These are Canada’s most haunted places. From the ‘whooping’ woods to the ghost of a drowned boy that appears in a high school swimming pool, we count 10 of the most haunted places in Canada.
10. Dungarvon Woods, Blackville
Deep in a forest in central New Brunswick, Canada the ghost of a murdered logger reportedly cries out in the night.
The story follows a man known as Ryan who worked as a cook at a logging camp in the Dungarvon woods in Blackville. One day, he was left alone with the boss of the camp as the other loggers all went out into the forest. When the loggers returned, they discovered that Ryan had been murdered, the boss claiming he suddenly became ill and died.
They buried him nearby and that night, screams and loud whooping noises echoed through the camp. The noises continued through the next day, and the camp was abandoned. Years later, when a different group of loggers wanted to use the camp, they started hearing the same noises. Eventually a priest was brought in to put Ryan’s spirit to rest.
Here, accounts differ. Some reports say the screams stopped and the priest was successful. But others say that when the skeleton was unearthed and the priest began his work, the screams only got louder and the priest ran. Screams and whoops are still reported to be heard today.
9. Seal Island
Seal Island is located off the coast of Nova Scotia and is haunted by a woman named Annie Lindsey.
Lindsey was a stewardess aboard the SS Ottawa, which was shipwrecked near Seal Island. She drowned in the lifeboat while trying to reach safety. Several days later, she was buried on the island.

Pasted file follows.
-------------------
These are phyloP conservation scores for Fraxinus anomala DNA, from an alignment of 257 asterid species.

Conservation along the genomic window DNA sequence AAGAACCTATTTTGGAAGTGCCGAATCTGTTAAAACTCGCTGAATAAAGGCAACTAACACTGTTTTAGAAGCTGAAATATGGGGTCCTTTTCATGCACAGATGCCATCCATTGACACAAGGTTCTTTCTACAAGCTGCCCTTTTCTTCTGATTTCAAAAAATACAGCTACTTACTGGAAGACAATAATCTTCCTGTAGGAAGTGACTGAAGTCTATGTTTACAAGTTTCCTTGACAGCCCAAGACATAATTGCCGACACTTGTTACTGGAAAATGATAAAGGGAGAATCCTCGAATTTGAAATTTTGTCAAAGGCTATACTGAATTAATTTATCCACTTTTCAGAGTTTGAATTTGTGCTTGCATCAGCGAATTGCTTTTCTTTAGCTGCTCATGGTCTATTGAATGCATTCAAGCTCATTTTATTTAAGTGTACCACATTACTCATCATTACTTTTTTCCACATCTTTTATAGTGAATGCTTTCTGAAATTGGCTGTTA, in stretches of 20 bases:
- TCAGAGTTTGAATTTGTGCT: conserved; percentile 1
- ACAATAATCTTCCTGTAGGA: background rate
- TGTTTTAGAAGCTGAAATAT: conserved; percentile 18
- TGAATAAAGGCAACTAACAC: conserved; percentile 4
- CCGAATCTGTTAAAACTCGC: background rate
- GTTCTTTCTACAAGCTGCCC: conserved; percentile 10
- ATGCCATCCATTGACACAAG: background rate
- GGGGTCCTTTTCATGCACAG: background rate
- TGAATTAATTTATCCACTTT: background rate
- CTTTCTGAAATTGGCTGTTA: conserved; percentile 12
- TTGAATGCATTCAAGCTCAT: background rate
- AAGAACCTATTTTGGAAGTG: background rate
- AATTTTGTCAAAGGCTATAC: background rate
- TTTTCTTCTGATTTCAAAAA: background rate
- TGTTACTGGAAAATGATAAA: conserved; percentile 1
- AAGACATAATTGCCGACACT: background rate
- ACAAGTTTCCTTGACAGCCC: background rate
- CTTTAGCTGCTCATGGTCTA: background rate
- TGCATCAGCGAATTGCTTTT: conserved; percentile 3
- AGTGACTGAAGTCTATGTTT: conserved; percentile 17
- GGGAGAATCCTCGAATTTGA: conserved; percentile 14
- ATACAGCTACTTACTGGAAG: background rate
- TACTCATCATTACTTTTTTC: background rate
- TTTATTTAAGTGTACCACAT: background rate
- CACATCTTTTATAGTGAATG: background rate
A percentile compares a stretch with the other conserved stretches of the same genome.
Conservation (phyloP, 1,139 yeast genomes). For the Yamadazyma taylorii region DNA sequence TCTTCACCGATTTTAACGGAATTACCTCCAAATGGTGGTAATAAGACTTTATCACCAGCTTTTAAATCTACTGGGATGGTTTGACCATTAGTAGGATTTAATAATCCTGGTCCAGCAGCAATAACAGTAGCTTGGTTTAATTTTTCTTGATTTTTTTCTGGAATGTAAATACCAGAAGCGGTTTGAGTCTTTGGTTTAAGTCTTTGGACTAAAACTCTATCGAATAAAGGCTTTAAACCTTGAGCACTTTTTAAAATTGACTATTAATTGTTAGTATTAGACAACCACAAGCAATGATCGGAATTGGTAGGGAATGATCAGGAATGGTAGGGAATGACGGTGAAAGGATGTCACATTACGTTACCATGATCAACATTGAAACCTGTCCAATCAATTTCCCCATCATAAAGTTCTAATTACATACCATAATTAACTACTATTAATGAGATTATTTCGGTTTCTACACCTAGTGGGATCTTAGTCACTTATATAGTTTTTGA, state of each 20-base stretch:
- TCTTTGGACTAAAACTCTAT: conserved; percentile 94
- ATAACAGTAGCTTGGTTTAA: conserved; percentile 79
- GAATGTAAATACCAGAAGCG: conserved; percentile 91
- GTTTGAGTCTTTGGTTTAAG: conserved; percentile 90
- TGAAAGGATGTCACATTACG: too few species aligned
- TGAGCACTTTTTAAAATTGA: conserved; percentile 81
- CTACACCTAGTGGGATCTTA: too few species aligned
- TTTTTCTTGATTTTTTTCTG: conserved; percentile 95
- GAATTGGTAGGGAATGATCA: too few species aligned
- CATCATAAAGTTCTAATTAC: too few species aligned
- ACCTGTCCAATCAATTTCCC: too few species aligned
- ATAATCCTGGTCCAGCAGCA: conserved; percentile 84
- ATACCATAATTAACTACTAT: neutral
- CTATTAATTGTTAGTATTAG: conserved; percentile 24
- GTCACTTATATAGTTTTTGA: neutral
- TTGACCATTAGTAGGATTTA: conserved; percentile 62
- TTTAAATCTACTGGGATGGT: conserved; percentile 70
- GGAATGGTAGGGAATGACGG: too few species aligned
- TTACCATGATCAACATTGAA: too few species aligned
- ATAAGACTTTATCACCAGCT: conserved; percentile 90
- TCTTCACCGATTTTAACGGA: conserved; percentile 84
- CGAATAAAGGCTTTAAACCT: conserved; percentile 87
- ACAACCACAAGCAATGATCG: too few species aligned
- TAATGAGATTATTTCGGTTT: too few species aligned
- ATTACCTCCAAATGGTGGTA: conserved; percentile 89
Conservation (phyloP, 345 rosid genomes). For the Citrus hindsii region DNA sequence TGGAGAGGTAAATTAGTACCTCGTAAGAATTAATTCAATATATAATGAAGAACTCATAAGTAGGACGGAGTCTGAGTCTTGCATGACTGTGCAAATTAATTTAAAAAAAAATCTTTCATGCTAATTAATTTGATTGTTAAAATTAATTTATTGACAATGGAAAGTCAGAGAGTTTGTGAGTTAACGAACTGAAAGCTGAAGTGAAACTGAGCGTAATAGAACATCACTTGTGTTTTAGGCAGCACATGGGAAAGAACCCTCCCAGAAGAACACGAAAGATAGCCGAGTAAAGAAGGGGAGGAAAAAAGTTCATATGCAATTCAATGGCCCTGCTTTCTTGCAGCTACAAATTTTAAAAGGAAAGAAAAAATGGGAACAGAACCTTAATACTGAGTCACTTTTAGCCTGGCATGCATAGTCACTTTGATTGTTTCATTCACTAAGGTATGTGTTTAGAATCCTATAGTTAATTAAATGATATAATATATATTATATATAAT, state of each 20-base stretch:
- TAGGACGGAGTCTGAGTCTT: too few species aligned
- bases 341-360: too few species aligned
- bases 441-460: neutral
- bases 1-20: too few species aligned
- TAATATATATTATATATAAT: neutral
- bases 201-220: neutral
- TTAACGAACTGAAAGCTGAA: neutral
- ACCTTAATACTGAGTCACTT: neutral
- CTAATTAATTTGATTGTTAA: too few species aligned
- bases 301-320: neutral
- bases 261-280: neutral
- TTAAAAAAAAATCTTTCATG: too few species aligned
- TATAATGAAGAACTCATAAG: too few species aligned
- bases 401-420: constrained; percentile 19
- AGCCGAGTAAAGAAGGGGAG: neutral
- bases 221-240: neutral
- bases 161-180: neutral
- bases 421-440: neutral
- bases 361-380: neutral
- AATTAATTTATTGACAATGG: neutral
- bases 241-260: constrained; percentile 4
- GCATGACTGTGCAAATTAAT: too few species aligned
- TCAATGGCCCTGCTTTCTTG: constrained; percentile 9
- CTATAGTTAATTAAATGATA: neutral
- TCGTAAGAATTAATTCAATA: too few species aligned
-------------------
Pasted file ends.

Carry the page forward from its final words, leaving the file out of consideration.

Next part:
Her ghost has been seen many times wandering on the island. Her spirit stands on the shore looking ominously out to sea before vanishing. Reportedly when her grave was disinterred, there was evidence that she had been buried alive.
8. Mahone Bay
In June 1813, the ship Young Teazer sank in Mahone Bay. While being chased by British warships it’s thought that a crew member deliberately blew up the hull, setting the ship aflame. The crew was forced to abandon ship, leaving it to sink in the bay. Thirty crew members died that day. The survivors were badly burnt and clinging to debris when they were rescued by people from the local village.
For years there have been many sightings of the ship re-sinking, the event referred to as ‘Teazers Light’. Sightings increase in their frequency around the anniversary of the ship’s tragic accident.
7. Auberge Le Saint-Gabriel
Montreal has numerous haunted locations, the most famous being the Auberge Le Saint-Gabriel inn.
Built in 1754, the inn is the oldest in North America. In the early 19th century the building caught fire. Tragically a young girl was trapped in one of the burning rooms and lost her life.
Since that fateful day, she has been seen by many people throughout the years. Guests often report seeing her down the end of the Auberge’s long dark hallways. She stares at them then disappears eerily through the wall.
6. Fairmont Empress
The Fairmont Empress hotel, located on Vancouver Island, is notorious for its ghosts. It was named one of the world’s most famous hotels by Reader’s Digest.
There are reports that the architect of the hotel, Francis Rattenbury, still wanders around the hotel – his spirit eternally attached to the property.
Then there’s the ghost of Lizzie McGrath, a chambermaid who tragically fell to her death. One day while cleaning one of the rooms she attempted to step out onto the fire escape but instead plummeted several stories to the ground below. Unknown to her, the fire escape had been removed for construction and repairs. Now some guests say they’ve heard terrible screams outside their windows.
And the most unsettling of all, an unnamed elderly woman is said to knock on people’s doors. She urgently leads guests to the elevator, where she then disappears.
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